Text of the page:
This may sound insensitive, and I don’t mean it to be. But, despite the tragedy of a death by one of the pilots of the Virgin Galactic spaceship, this will not halt CEO Richard Branson’s plans to take civilians to space all that much.
Why do I say that? Because the Virgin brand represents an aspiration so emotional and optimistic that few, if any, of those passengers who have signed up will forfeit their seat.
Now, I’m not naïve to the regulatory issues as the inspectors investigate the crash or the difficulties of the project itself. My point is that, when you have a brand that’s built on an emotional aspiration rather than product benefits and table stakes (such as good service, efficiency, etc.), the ones that covet your brand look past the mistakes.
Think of this. If the Virgin brand were about the brilliance of its technology, then the crash would make that brand much less believable. The people who coveted the brand based on that would now begin to doubt the meaning and intentions of the Virgin brand. It would be like a restaurant brand built on healthy food suddenly making its customers sick. The customers would bolt.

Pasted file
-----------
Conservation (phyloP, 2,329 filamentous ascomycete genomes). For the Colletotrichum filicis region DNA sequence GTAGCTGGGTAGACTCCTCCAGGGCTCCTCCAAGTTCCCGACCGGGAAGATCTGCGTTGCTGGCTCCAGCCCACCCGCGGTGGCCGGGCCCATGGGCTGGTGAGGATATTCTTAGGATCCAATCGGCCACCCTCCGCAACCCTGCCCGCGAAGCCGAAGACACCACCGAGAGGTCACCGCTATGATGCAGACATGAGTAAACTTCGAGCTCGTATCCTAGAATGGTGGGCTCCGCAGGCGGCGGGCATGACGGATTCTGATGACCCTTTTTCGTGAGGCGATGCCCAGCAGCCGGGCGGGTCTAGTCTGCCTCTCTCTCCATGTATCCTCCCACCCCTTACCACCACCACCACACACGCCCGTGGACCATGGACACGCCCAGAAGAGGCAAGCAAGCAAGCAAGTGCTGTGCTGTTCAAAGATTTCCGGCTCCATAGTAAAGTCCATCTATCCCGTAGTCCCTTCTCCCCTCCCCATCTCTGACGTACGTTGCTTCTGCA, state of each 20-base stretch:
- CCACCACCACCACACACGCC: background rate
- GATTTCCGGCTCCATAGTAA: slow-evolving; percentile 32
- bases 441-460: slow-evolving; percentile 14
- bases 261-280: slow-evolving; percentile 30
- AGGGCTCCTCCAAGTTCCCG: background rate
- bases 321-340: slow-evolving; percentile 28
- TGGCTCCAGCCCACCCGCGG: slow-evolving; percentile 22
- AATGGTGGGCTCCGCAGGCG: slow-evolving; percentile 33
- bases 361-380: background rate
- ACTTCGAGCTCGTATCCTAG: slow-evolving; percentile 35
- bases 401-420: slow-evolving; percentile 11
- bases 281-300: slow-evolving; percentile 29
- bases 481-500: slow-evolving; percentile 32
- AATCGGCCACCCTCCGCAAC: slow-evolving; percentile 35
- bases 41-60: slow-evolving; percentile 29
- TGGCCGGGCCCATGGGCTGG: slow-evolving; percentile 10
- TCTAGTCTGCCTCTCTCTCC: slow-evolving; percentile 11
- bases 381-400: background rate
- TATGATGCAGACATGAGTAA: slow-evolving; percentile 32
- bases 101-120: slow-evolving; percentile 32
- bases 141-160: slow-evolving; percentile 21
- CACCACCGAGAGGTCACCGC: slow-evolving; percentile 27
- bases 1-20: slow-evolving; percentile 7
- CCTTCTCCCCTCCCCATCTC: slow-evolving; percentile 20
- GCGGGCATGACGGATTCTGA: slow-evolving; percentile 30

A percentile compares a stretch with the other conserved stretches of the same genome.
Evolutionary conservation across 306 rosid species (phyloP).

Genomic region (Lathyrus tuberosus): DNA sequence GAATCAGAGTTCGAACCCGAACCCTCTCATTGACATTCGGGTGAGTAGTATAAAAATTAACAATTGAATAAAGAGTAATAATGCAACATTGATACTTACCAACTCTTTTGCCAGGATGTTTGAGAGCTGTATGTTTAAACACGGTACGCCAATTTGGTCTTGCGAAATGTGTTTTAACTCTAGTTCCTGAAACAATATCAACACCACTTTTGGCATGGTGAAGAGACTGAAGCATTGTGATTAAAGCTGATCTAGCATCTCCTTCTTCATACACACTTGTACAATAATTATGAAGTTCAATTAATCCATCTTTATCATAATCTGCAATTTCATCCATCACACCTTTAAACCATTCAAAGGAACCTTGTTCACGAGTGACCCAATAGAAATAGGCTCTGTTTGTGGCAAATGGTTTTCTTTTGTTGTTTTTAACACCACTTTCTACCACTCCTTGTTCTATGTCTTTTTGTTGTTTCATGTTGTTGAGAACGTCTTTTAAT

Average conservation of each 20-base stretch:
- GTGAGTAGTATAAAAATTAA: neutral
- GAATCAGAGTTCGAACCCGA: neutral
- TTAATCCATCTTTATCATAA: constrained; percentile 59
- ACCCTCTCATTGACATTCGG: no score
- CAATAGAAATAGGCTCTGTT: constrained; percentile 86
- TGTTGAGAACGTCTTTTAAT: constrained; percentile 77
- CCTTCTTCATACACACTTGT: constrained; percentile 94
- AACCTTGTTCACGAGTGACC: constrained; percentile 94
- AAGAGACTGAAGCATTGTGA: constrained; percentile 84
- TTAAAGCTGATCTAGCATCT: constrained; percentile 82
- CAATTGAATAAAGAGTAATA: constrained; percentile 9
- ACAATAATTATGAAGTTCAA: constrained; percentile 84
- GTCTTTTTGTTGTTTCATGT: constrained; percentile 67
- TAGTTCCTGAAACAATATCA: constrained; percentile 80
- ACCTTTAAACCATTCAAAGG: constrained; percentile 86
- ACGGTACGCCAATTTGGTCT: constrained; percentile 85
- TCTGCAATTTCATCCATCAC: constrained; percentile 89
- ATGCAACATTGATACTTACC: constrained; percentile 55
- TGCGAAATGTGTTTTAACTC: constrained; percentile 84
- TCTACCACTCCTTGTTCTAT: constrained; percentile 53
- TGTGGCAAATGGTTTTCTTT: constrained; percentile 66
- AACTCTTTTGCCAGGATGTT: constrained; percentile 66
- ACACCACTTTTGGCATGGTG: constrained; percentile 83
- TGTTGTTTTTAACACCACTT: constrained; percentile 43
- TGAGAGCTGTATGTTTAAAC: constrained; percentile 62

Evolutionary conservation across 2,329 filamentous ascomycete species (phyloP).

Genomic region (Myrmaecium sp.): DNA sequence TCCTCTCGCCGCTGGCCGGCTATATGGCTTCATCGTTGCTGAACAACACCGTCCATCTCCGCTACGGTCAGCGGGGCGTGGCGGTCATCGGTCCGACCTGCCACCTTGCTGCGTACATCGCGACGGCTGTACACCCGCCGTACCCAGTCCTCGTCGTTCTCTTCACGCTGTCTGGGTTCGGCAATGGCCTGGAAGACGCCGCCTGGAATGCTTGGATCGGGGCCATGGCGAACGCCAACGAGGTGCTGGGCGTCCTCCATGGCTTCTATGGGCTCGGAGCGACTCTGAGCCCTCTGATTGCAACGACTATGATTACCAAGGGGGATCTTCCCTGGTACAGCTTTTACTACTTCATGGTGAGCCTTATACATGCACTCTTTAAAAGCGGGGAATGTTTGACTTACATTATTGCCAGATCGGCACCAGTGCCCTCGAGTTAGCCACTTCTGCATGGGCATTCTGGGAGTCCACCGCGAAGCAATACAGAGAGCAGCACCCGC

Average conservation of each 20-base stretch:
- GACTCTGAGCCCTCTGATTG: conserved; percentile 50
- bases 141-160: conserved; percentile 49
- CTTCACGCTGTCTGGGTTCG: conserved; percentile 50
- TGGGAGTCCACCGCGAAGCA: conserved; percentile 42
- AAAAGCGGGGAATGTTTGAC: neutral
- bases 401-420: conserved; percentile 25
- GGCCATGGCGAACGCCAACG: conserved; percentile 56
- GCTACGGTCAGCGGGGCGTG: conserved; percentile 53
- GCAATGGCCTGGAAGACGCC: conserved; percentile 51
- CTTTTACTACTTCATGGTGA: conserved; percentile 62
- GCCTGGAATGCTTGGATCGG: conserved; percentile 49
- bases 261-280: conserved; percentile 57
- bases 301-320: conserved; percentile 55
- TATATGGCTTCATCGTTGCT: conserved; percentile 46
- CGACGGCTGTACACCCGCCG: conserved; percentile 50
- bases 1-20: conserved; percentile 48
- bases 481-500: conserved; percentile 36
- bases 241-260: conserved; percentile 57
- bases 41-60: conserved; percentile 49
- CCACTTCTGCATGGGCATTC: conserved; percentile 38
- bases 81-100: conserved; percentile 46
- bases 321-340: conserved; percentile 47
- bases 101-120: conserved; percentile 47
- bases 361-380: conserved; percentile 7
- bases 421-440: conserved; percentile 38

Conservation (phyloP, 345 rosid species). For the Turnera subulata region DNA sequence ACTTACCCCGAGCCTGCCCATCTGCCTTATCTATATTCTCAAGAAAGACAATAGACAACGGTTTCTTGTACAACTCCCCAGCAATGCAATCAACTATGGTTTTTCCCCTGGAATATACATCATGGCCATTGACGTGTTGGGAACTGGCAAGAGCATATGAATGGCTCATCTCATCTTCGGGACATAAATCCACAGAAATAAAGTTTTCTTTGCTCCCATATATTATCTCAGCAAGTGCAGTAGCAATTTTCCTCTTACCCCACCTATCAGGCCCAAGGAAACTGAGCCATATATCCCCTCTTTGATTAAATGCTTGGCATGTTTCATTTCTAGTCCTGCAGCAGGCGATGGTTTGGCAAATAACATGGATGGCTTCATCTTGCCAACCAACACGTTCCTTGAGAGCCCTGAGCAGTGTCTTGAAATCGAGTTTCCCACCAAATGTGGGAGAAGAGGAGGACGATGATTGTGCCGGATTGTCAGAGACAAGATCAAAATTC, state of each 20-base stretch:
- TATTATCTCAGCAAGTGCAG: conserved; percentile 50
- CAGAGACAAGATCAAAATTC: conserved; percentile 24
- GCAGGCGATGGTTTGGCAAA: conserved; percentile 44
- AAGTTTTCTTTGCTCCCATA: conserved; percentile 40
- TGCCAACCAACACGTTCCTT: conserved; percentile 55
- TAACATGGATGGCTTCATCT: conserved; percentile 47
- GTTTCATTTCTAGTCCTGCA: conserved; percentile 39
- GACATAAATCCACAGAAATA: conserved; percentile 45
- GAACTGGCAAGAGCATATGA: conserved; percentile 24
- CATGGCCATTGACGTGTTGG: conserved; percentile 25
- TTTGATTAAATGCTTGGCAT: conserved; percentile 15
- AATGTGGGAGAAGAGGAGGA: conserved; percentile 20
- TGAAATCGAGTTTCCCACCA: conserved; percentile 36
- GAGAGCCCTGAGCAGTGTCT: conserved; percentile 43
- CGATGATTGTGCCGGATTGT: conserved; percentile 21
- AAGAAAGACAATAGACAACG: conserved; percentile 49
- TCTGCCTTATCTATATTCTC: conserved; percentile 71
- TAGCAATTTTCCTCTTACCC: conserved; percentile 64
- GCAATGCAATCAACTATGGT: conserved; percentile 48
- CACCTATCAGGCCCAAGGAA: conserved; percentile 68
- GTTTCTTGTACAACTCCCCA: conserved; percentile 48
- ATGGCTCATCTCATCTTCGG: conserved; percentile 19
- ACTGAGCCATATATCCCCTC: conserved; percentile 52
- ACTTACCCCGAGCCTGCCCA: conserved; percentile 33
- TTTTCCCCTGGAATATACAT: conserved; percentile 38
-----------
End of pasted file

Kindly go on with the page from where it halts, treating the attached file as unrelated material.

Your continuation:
But they don’t when your brand represents something personal that has nothing to do with the nuts and bolts of the operation. It’s about who Virgin flyers believe they are when they fly Virgin.
In this case, they believe they are explorers. And the dream of space flight has been made emotional and personal, so it remains despite the accident.
I bring this up because it’s a lesson that an emotional brand does more than steal market share. It protects you from damage when tragedy strikes.